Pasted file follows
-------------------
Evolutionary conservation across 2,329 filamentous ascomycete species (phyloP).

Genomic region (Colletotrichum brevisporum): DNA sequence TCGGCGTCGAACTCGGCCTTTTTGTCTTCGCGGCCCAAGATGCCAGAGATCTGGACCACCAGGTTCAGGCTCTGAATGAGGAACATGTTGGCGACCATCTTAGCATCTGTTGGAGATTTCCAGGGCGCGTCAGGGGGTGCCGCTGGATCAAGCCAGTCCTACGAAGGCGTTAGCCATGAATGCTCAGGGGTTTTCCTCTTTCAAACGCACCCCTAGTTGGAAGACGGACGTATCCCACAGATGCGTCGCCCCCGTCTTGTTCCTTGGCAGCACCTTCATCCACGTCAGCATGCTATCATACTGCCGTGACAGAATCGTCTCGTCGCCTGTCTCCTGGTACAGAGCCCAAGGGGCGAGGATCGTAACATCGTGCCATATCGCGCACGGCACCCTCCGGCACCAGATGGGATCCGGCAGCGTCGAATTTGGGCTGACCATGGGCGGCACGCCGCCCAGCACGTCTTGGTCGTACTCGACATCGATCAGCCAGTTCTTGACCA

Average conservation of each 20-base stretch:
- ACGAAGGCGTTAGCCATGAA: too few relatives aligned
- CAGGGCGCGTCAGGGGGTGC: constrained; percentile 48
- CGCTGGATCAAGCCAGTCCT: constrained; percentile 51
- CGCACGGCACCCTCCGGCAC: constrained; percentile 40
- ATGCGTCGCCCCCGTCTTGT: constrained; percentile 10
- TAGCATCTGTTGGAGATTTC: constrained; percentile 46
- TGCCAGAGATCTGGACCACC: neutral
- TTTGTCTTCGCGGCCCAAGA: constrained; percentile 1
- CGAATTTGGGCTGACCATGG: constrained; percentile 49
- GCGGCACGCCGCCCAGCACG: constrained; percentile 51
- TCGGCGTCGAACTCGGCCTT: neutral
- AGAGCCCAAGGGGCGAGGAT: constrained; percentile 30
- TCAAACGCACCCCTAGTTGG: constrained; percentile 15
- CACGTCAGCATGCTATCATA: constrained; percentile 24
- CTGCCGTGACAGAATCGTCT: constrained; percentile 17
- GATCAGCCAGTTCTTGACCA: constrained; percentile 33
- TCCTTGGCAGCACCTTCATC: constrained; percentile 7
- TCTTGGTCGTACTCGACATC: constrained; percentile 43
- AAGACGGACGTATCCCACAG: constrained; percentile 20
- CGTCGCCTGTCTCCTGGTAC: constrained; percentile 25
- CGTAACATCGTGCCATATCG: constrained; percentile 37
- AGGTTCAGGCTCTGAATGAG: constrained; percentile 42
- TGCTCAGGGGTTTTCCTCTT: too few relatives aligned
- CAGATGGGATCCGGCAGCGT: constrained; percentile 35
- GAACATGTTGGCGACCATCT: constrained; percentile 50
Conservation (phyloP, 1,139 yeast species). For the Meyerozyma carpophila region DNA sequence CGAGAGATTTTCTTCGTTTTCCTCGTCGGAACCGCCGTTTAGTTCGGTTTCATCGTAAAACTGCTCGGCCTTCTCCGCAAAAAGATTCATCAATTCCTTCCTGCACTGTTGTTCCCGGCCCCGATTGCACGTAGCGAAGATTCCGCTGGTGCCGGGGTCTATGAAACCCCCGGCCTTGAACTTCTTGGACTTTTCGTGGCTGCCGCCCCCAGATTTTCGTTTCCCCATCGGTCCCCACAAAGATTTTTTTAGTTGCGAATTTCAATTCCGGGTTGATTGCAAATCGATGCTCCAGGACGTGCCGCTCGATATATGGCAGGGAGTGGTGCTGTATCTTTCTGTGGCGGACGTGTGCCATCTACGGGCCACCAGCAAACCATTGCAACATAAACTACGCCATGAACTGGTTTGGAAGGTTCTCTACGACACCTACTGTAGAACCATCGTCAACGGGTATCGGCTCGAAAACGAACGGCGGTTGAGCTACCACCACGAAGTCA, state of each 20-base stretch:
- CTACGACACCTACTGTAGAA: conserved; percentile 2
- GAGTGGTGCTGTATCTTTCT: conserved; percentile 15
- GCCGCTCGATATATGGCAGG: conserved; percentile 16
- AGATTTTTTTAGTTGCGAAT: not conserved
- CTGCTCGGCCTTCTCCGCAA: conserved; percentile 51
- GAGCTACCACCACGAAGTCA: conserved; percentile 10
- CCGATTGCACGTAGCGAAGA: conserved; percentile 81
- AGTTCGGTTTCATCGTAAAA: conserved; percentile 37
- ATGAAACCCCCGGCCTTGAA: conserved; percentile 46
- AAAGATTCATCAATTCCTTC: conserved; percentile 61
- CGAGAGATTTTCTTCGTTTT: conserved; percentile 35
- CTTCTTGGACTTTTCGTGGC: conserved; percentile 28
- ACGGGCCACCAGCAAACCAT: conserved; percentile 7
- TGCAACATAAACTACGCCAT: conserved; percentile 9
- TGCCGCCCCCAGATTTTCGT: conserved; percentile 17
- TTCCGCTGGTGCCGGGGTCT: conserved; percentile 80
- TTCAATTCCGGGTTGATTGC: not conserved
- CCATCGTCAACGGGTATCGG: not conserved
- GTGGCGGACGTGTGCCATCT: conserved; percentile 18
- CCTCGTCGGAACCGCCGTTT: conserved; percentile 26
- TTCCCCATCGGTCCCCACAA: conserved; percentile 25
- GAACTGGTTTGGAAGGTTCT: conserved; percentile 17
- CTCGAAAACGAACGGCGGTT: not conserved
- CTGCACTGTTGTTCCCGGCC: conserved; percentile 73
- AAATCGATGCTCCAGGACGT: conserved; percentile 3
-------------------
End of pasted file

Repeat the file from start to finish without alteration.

Evolutionary conservation across 2,329 filamentous ascomycete species (phyloP).

Genomic region (Colletotrichum brevisporum): DNA sequence TCGGCGTCGAACTCGGCCTTTTTGTCTTCGCGGCCCAAGATGCCAGAGATCTGGACCACCAGGTTCAGGCTCTGAATGAGGAACATGTTGGCGACCATCTTAGCATCTGTTGGAGATTTCCAGGGCGCGTCAGGGGGTGCCGCTGGATCAAGCCAGTCCTACGAAGGCGTTAGCCATGAATGCTCAGGGGTTTTCCTCTTTCAAACGCACCCCTAGTTGGAAGACGGACGTATCCCACAGATGCGTCGCCCCCGTCTTGTTCCTTGGCAGCACCTTCATCCACGTCAGCATGCTATCATACTGCCGTGACAGAATCGTCTCGTCGCCTGTCTCCTGGTACAGAGCCCAAGGGGCGAGGATCGTAACATCGTGCCATATCGCGCACGGCACCCTCCGGCACCAGATGGGATCCGGCAGCGTCGAATTTGGGCTGACCATGGGCGGCACGCCGCCCAGCACGTCTTGGTCGTACTCGACATCGATCAGCCAGTTCTTGACCA

Average conservation of each 20-base stretch:
- ACGAAGGCGTTAGCCATGAA: too few relatives aligned
- CAGGGCGCGTCAGGGGGTGC: constrained; percentile 48
- CGCTGGATCAAGCCAGTCCT: constrained; percentile 51
- CGCACGGCACCCTCCGGCAC: constrained; percentile 40
- ATGCGTCGCCCCCGTCTTGT: constrained; percentile 10
- TAGCATCTGTTGGAGATTTC: constrained; percentile 46
- TGCCAGAGATCTGGACCACC: neutral
- TTTGTCTTCGCGGCCCAAGA: constrained; percentile 1
- CGAATTTGGGCTGACCATGG: constrained; percentile 49
- GCGGCACGCCGCCCAGCACG: constrained; percentile 51
- TCGGCGTCGAACTCGGCCTT: neutral
- AGAGCCCAAGGGGCGAGGAT: constrained; percentile 30
- TCAAACGCACCCCTAGTTGG: constrained; percentile 15
- CACGTCAGCATGCTATCATA: constrained; percentile 24
- CTGCCGTGACAGAATCGTCT: constrained; percentile 17
- GATCAGCCAGTTCTTGACCA: constrained; percentile 33
- TCCTTGGCAGCACCTTCATC: constrained; percentile 7
- TCTTGGTCGTACTCGACATC: constrained; percentile 43
- AAGACGGACGTATCCCACAG: constrained; percentile 20
- CGTCGCCTGTCTCCTGGTAC: constrained; percentile 25
- CGTAACATCGTGCCATATCG: constrained; percentile 37
- AGGTTCAGGCTCTGAATGAG: constrained; percentile 42
- TGCTCAGGGGTTTTCCTCTT: too few relatives aligned
- CAGATGGGATCCGGCAGCGT: constrained; percentile 35
- GAACATGTTGGCGACCATCT: constrained; percentile 50
Conservation (phyloP, 1,139 yeast species). For the Meyerozyma carpophila region DNA sequence CGAGAGATTTTCTTCGTTTTCCTCGTCGGAACCGCCGTTTAGTTCGGTTTCATCGTAAAACTGCTCGGCCTTCTCCGCAAAAAGATTCATCAATTCCTTCCTGCACTGTTGTTCCCGGCCCCGATTGCACGTAGCGAAGATTCCGCTGGTGCCGGGGTCTATGAAACCCCCGGCCTTGAACTTCTTGGACTTTTCGTGGCTGCCGCCCCCAGATTTTCGTTTCCCCATCGGTCCCCACAAAGATTTTTTTAGTTGCGAATTTCAATTCCGGGTTGATTGCAAATCGATGCTCCAGGACGTGCCGCTCGATATATGGCAGGGAGTGGTGCTGTATCTTTCTGTGGCGGACGTGTGCCATCTACGGGCCACCAGCAAACCATTGCAACATAAACTACGCCATGAACTGGTTTGGAAGGTTCTCTACGACACCTACTGTAGAACCATCGTCAACGGGTATCGGCTCGAAAACGAACGGCGGTTGAGCTACCACCACGAAGTCA, state of each 20-base stretch:
- CTACGACACCTACTGTAGAA: conserved; percentile 2
- GAGTGGTGCTGTATCTTTCT: conserved; percentile 15
- GCCGCTCGATATATGGCAGG: conserved; percentile 16
- AGATTTTTTTAGTTGCGAAT: not conserved
- CTGCTCGGCCTTCTCCGCAA: conserved; percentile 51
- GAGCTACCACCACGAAGTCA: conserved; percentile 10
- CCGATTGCACGTAGCGAAGA: conserved; percentile 81
- AGTTCGGTTTCATCGTAAAA: conserved; percentile 37
- ATGAAACCCCCGGCCTTGAA: conserved; percentile 46
- AAAGATTCATCAATTCCTTC: conserved; percentile 61
- CGAGAGATTTTCTTCGTTTT: conserved; percentile 35
- CTTCTTGGACTTTTCGTGGC: conserved; percentile 28
- ACGGGCCACCAGCAAACCAT: conserved; percentile 7
- TGCAACATAAACTACGCCAT: conserved; percentile 9
- TGCCGCCCCCAGATTTTCGT: conserved; percentile 17
- TTCCGCTGGTGCCGGGGTCT: conserved; percentile 80
- TTCAATTCCGGGTTGATTGC: not conserved
- CCATCGTCAACGGGTATCGG: not conserved
- GTGGCGGACGTGTGCCATCT: conserved; percentile 18
- CCTCGTCGGAACCGCCGTTT: conserved; percentile 26
- TTCCCCATCGGTCCCCACAA: conserved; percentile 25
- GAACTGGTTTGGAAGGTTCT: conserved; percentile 17
- CTCGAAAACGAACGGCGGTT: not conserved
- CTGCACTGTTGTTCCCGGCC: conserved; percentile 73
- AAATCGATGCTCCAGGACGT: conserved; percentile 3